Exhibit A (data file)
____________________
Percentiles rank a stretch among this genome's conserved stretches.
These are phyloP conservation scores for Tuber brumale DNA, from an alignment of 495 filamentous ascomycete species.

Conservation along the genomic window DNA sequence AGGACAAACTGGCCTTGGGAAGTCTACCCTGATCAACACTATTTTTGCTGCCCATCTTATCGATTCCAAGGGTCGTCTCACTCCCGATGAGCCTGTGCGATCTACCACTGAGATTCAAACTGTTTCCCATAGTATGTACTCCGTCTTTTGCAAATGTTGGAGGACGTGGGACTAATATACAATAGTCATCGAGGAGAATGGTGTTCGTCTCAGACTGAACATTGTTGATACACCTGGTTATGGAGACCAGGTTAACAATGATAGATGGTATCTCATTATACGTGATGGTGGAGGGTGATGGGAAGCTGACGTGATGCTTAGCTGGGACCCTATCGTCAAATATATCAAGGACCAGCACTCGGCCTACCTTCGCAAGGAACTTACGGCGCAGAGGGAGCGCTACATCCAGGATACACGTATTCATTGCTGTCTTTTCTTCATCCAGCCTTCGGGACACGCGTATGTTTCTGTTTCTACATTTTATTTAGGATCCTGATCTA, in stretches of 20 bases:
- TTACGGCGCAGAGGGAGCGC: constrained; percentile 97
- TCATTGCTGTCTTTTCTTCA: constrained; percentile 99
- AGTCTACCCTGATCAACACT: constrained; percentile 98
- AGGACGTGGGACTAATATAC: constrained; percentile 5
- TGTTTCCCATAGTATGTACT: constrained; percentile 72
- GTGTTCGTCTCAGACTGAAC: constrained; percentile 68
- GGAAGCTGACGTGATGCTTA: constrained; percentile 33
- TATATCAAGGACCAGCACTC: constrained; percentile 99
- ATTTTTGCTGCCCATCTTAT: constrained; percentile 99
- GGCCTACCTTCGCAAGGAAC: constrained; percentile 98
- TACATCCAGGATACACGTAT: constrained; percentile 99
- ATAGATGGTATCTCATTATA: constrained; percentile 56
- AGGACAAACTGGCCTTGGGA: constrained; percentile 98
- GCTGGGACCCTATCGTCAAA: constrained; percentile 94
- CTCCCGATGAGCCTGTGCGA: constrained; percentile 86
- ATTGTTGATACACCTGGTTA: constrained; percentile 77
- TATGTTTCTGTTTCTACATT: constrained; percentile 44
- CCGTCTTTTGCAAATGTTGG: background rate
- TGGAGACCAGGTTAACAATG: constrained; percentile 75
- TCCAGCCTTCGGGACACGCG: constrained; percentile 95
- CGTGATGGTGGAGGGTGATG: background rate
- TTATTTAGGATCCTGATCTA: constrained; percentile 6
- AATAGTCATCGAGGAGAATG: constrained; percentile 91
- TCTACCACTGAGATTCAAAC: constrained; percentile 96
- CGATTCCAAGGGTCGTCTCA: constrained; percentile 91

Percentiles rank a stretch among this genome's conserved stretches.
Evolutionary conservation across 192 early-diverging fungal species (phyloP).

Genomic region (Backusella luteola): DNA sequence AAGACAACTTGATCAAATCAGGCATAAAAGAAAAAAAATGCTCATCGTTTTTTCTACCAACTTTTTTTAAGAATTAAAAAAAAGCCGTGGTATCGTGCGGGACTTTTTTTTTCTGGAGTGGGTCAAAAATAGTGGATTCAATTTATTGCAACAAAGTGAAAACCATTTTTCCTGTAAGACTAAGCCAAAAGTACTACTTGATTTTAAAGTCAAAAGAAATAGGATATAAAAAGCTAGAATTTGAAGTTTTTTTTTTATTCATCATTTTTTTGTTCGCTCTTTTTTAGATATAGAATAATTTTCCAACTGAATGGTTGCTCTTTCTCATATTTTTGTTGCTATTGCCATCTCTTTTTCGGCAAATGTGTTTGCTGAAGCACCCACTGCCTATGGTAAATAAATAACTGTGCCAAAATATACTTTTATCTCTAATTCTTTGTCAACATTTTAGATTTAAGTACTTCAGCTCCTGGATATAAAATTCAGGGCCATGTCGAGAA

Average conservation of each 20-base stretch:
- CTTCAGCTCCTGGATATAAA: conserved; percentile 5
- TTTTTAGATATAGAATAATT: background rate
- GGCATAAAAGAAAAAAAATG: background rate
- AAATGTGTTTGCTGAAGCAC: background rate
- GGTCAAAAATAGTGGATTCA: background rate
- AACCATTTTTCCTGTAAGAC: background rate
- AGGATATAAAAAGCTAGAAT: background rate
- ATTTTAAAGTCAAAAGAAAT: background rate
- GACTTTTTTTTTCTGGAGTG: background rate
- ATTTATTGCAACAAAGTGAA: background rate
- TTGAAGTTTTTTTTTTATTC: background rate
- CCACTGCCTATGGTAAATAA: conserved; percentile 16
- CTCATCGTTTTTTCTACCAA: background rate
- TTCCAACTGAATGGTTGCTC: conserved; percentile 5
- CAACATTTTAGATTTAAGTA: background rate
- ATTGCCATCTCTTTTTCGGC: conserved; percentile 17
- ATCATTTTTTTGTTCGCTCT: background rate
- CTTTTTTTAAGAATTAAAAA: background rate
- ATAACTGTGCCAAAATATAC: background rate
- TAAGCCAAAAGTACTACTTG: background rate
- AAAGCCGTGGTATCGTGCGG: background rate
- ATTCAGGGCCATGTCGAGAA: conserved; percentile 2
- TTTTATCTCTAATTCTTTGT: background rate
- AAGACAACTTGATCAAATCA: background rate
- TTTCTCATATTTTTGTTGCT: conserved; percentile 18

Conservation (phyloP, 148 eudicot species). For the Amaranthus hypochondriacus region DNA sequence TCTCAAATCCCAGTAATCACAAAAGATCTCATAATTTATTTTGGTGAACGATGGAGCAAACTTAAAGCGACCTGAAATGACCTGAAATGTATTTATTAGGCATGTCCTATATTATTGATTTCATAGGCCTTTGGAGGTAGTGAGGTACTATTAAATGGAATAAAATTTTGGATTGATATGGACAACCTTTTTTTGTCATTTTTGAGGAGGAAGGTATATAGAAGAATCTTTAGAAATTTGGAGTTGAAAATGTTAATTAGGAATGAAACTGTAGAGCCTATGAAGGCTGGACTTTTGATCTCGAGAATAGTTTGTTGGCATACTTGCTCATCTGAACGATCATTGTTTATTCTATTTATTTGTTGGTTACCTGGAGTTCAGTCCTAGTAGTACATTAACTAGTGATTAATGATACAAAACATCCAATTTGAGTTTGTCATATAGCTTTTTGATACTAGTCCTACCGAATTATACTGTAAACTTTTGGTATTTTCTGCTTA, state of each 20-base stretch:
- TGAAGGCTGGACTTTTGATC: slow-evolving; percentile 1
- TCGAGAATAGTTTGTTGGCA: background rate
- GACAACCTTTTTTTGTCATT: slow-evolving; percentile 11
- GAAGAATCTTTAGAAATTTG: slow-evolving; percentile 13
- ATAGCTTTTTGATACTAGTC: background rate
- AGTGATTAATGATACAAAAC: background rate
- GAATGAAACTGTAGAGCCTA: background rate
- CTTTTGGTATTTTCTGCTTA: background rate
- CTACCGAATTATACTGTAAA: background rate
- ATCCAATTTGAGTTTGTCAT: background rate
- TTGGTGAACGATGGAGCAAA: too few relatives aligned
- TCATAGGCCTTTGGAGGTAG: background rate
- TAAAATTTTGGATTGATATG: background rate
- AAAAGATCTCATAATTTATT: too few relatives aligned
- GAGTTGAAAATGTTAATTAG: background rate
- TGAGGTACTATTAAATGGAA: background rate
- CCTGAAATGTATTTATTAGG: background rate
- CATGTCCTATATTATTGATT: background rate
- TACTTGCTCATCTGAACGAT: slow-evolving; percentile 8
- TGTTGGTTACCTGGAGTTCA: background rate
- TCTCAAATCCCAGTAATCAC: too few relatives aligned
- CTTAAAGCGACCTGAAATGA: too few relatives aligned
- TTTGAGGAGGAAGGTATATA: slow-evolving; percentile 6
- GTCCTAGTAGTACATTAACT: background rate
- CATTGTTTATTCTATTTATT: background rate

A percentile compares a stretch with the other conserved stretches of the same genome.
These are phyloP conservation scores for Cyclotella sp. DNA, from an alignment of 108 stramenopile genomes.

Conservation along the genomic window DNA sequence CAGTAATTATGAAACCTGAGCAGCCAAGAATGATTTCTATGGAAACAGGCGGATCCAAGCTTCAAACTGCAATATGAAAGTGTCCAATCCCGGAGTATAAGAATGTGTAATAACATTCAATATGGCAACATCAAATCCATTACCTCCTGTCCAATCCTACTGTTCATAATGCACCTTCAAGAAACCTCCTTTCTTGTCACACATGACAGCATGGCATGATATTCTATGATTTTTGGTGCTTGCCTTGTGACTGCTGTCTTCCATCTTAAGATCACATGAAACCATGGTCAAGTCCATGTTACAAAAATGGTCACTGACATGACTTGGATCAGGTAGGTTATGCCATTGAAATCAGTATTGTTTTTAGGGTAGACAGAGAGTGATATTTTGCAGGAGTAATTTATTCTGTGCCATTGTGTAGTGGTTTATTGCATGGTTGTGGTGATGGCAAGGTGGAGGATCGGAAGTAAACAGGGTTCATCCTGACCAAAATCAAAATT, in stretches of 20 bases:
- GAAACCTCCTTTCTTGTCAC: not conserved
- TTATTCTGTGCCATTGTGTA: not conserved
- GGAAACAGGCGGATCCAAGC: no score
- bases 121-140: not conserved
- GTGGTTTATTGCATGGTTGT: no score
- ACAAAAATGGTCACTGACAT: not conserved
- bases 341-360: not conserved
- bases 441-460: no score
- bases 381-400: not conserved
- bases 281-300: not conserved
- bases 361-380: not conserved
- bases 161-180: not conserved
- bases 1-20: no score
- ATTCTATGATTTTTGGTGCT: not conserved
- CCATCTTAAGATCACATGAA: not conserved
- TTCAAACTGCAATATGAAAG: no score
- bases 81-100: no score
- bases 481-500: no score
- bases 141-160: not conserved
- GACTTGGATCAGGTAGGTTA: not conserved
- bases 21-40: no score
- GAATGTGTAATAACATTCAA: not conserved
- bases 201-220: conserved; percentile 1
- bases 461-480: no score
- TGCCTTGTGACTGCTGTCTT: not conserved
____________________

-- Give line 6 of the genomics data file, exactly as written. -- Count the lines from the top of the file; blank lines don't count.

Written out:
- AGTCTACCCTGATCAACACT: constrained; percentile 98